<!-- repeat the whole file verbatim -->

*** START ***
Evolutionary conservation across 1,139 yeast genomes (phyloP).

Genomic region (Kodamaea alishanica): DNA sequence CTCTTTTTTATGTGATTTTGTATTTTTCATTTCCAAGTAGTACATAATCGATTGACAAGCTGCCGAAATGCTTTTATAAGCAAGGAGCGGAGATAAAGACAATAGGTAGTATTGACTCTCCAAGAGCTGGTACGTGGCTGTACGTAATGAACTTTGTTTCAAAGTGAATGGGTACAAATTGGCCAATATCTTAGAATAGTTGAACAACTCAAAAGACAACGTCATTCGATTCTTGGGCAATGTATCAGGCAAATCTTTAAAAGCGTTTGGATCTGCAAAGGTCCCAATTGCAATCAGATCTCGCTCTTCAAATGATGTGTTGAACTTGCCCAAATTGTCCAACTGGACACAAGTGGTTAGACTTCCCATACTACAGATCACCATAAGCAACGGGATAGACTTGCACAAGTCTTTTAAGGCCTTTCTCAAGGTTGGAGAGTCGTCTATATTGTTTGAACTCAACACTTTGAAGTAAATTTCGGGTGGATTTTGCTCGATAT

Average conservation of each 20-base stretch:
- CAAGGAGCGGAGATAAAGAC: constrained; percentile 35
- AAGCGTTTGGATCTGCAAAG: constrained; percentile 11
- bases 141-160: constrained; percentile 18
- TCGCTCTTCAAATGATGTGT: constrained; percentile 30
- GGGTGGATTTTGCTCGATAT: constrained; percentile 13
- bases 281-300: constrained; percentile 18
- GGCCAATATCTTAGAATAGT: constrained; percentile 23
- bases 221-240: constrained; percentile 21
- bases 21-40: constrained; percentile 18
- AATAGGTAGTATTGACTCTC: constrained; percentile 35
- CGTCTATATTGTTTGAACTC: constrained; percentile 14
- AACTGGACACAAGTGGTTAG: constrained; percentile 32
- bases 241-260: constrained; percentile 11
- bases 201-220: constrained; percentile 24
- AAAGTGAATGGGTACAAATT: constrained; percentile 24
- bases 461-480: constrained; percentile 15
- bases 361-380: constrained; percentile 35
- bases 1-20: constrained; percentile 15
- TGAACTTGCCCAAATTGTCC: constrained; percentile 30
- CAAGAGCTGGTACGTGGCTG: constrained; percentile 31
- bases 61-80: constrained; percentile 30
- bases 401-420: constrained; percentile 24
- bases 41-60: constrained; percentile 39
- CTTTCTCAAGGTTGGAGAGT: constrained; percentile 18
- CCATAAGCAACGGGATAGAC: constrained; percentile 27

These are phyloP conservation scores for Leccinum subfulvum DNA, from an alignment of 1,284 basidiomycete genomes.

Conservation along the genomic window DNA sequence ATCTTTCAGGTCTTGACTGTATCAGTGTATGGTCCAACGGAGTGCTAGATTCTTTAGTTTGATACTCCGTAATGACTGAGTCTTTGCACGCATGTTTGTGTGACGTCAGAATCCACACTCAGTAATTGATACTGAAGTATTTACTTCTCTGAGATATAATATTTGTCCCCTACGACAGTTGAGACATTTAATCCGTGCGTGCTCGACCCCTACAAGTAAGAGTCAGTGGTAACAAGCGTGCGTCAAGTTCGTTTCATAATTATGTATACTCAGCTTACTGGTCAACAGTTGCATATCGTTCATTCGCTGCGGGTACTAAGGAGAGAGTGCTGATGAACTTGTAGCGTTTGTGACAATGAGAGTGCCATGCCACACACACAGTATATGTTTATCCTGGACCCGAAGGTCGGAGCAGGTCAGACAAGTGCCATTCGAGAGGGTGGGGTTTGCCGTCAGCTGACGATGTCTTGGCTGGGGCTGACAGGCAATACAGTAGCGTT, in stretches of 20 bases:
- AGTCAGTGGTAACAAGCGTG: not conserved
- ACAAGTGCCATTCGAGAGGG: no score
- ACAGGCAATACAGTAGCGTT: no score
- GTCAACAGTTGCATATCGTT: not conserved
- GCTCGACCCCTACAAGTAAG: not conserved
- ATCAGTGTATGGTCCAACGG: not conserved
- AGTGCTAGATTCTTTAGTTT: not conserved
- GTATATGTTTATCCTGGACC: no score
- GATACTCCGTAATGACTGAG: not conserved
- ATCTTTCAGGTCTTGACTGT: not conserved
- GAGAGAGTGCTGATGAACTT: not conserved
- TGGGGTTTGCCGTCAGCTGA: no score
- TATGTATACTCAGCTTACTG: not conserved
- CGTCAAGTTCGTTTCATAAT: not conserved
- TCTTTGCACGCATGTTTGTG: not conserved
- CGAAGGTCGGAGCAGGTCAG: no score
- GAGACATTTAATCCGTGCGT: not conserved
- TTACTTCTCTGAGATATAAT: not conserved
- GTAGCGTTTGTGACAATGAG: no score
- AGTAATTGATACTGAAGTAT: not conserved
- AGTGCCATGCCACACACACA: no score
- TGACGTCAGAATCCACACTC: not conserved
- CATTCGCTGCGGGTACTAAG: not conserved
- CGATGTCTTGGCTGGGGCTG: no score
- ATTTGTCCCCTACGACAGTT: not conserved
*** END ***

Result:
Evolutionary conservation across 1,139 yeast genomes (phyloP).

Genomic region (Kodamaea alishanica): DNA sequence CTCTTTTTTATGTGATTTTGTATTTTTCATTTCCAAGTAGTACATAATCGATTGACAAGCTGCCGAAATGCTTTTATAAGCAAGGAGCGGAGATAAAGACAATAGGTAGTATTGACTCTCCAAGAGCTGGTACGTGGCTGTACGTAATGAACTTTGTTTCAAAGTGAATGGGTACAAATTGGCCAATATCTTAGAATAGTTGAACAACTCAAAAGACAACGTCATTCGATTCTTGGGCAATGTATCAGGCAAATCTTTAAAAGCGTTTGGATCTGCAAAGGTCCCAATTGCAATCAGATCTCGCTCTTCAAATGATGTGTTGAACTTGCCCAAATTGTCCAACTGGACACAAGTGGTTAGACTTCCCATACTACAGATCACCATAAGCAACGGGATAGACTTGCACAAGTCTTTTAAGGCCTTTCTCAAGGTTGGAGAGTCGTCTATATTGTTTGAACTCAACACTTTGAAGTAAATTTCGGGTGGATTTTGCTCGATAT

Average conservation of each 20-base stretch:
- CAAGGAGCGGAGATAAAGAC: constrained; percentile 35
- AAGCGTTTGGATCTGCAAAG: constrained; percentile 11
- bases 141-160: constrained; percentile 18
- TCGCTCTTCAAATGATGTGT: constrained; percentile 30
- GGGTGGATTTTGCTCGATAT: constrained; percentile 13
- bases 281-300: constrained; percentile 18
- GGCCAATATCTTAGAATAGT: constrained; percentile 23
- bases 221-240: constrained; percentile 21
- bases 21-40: constrained; percentile 18
- AATAGGTAGTATTGACTCTC: constrained; percentile 35
- CGTCTATATTGTTTGAACTC: constrained; percentile 14
- AACTGGACACAAGTGGTTAG: constrained; percentile 32
- bases 241-260: constrained; percentile 11
- bases 201-220: constrained; percentile 24
- AAAGTGAATGGGTACAAATT: constrained; percentile 24
- bases 461-480: constrained; percentile 15
- bases 361-380: constrained; percentile 35
- bases 1-20: constrained; percentile 15
- TGAACTTGCCCAAATTGTCC: constrained; percentile 30
- CAAGAGCTGGTACGTGGCTG: constrained; percentile 31
- bases 61-80: constrained; percentile 30
- bases 401-420: constrained; percentile 24
- bases 41-60: constrained; percentile 39
- CTTTCTCAAGGTTGGAGAGT: constrained; percentile 18
- CCATAAGCAACGGGATAGAC: constrained; percentile 27

These are phyloP conservation scores for Leccinum subfulvum DNA, from an alignment of 1,284 basidiomycete genomes.

Conservation along the genomic window DNA sequence ATCTTTCAGGTCTTGACTGTATCAGTGTATGGTCCAACGGAGTGCTAGATTCTTTAGTTTGATACTCCGTAATGACTGAGTCTTTGCACGCATGTTTGTGTGACGTCAGAATCCACACTCAGTAATTGATACTGAAGTATTTACTTCTCTGAGATATAATATTTGTCCCCTACGACAGTTGAGACATTTAATCCGTGCGTGCTCGACCCCTACAAGTAAGAGTCAGTGGTAACAAGCGTGCGTCAAGTTCGTTTCATAATTATGTATACTCAGCTTACTGGTCAACAGTTGCATATCGTTCATTCGCTGCGGGTACTAAGGAGAGAGTGCTGATGAACTTGTAGCGTTTGTGACAATGAGAGTGCCATGCCACACACACAGTATATGTTTATCCTGGACCCGAAGGTCGGAGCAGGTCAGACAAGTGCCATTCGAGAGGGTGGGGTTTGCCGTCAGCTGACGATGTCTTGGCTGGGGCTGACAGGCAATACAGTAGCGTT, in stretches of 20 bases:
- AGTCAGTGGTAACAAGCGTG: not conserved
- ACAAGTGCCATTCGAGAGGG: no score
- ACAGGCAATACAGTAGCGTT: no score
- GTCAACAGTTGCATATCGTT: not conserved
- GCTCGACCCCTACAAGTAAG: not conserved
- ATCAGTGTATGGTCCAACGG: not conserved
- AGTGCTAGATTCTTTAGTTT: not conserved
- GTATATGTTTATCCTGGACC: no score
- GATACTCCGTAATGACTGAG: not conserved
- ATCTTTCAGGTCTTGACTGT: not conserved
- GAGAGAGTGCTGATGAACTT: not conserved
- TGGGGTTTGCCGTCAGCTGA: no score
- TATGTATACTCAGCTTACTG: not conserved
- CGTCAAGTTCGTTTCATAAT: not conserved
- TCTTTGCACGCATGTTTGTG: not conserved
- CGAAGGTCGGAGCAGGTCAG: no score
- GAGACATTTAATCCGTGCGT: not conserved
- TTACTTCTCTGAGATATAAT: not conserved
- GTAGCGTTTGTGACAATGAG: no score
- AGTAATTGATACTGAAGTAT: not conserved
- AGTGCCATGCCACACACACA: no score
- TGACGTCAGAATCCACACTC: not conserved
- CATTCGCTGCGGGTACTAAG: not conserved
- CGATGTCTTGGCTGGGGCTG: no score
- ATTTGTCCCCTACGACAGTT: not conserved